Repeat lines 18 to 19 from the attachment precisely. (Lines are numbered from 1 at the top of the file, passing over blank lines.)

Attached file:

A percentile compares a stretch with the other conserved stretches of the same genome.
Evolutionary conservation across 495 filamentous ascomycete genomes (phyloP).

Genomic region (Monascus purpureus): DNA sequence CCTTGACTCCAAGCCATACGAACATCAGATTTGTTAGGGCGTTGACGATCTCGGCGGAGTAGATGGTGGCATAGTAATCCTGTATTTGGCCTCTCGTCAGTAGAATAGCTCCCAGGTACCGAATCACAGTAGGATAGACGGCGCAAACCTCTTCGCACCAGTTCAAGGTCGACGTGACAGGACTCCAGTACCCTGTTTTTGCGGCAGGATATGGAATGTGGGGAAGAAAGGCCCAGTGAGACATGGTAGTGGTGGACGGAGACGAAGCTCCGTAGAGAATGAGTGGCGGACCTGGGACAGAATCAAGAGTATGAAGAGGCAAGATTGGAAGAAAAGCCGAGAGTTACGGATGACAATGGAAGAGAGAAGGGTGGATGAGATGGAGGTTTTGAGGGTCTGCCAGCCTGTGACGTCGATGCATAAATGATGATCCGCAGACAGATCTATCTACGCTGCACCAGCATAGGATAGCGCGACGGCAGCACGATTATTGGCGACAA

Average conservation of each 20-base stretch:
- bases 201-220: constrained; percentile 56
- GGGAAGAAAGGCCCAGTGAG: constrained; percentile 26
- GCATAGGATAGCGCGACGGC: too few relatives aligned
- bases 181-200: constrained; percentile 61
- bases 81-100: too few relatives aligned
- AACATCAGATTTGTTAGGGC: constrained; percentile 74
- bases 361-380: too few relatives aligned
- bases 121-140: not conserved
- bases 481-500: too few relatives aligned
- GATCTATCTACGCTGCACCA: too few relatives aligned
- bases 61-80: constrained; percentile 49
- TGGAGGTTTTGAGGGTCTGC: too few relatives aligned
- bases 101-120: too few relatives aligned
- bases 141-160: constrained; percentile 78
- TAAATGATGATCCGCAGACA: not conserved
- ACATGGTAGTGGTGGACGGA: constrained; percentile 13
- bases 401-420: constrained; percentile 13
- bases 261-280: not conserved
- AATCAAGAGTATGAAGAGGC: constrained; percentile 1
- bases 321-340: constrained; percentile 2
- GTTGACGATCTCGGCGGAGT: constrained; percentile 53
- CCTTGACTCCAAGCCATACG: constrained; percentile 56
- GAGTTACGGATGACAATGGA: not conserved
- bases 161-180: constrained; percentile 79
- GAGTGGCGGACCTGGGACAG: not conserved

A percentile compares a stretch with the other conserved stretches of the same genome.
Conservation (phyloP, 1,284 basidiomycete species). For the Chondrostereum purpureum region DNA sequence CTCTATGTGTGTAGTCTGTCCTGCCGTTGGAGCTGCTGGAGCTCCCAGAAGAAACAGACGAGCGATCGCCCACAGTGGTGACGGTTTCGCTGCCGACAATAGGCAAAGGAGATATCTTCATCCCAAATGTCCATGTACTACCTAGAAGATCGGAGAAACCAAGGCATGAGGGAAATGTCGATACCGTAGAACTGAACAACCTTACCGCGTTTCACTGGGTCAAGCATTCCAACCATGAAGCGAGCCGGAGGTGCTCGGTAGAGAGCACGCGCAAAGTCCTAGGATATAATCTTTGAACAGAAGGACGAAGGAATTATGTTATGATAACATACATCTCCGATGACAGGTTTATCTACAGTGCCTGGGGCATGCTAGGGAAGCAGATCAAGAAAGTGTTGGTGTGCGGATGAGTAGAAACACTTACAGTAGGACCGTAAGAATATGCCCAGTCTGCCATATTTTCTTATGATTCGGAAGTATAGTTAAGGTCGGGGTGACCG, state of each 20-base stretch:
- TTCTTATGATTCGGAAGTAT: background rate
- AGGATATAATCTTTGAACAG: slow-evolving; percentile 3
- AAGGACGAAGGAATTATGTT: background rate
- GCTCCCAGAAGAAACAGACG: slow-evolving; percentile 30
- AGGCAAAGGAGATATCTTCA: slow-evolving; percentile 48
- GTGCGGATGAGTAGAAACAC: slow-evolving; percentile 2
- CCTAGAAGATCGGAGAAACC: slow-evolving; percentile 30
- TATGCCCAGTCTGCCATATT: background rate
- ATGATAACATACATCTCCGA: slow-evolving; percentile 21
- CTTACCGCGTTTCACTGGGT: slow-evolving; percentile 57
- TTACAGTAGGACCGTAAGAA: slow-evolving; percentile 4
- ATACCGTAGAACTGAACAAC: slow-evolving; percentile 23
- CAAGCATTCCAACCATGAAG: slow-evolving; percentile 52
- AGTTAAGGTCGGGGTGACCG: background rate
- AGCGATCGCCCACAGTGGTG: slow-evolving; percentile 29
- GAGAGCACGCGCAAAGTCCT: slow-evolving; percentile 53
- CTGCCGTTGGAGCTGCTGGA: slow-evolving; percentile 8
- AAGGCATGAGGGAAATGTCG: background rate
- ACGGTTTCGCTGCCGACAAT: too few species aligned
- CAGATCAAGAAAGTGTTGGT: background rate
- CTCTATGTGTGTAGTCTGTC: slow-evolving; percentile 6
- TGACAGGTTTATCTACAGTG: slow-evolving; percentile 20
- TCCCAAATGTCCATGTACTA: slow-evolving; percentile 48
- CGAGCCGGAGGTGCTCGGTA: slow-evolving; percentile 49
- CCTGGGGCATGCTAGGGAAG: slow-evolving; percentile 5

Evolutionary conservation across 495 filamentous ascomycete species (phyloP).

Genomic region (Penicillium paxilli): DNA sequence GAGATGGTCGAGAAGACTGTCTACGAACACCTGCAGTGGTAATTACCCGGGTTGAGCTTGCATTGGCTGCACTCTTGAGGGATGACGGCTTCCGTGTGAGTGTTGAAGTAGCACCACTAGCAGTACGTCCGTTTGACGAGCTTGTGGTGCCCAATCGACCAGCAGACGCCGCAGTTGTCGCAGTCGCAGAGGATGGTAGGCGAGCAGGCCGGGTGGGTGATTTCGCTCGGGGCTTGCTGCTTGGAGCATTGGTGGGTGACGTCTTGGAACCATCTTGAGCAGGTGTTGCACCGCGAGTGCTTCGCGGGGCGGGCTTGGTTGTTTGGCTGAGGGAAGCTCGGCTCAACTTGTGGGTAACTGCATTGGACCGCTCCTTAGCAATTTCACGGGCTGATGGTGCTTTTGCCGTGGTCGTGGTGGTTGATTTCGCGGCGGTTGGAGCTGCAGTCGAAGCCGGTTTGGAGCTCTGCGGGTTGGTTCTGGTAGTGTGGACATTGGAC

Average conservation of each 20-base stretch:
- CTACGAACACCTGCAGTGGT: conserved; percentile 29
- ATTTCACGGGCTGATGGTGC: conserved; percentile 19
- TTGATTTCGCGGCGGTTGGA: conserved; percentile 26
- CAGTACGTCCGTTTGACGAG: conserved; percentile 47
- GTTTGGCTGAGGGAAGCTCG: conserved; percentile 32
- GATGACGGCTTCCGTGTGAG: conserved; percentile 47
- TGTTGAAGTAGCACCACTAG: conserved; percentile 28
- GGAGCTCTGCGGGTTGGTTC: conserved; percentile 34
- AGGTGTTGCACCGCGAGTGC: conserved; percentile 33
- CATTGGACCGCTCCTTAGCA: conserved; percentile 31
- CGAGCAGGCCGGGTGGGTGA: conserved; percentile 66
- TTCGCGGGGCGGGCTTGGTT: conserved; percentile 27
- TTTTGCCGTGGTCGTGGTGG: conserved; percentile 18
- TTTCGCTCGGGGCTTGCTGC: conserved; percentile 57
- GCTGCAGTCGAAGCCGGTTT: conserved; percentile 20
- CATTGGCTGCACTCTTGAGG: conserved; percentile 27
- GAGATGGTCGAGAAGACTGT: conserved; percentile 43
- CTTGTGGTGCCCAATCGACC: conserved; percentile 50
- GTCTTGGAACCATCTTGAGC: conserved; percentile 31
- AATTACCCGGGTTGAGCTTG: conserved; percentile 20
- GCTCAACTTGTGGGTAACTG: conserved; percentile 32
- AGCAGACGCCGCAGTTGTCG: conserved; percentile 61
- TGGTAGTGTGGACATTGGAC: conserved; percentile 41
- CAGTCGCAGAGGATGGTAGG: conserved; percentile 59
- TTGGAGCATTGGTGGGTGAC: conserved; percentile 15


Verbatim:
- bases 141-160: constrained; percentile 78
- TAAATGATGATCCGCAGACA: not conserved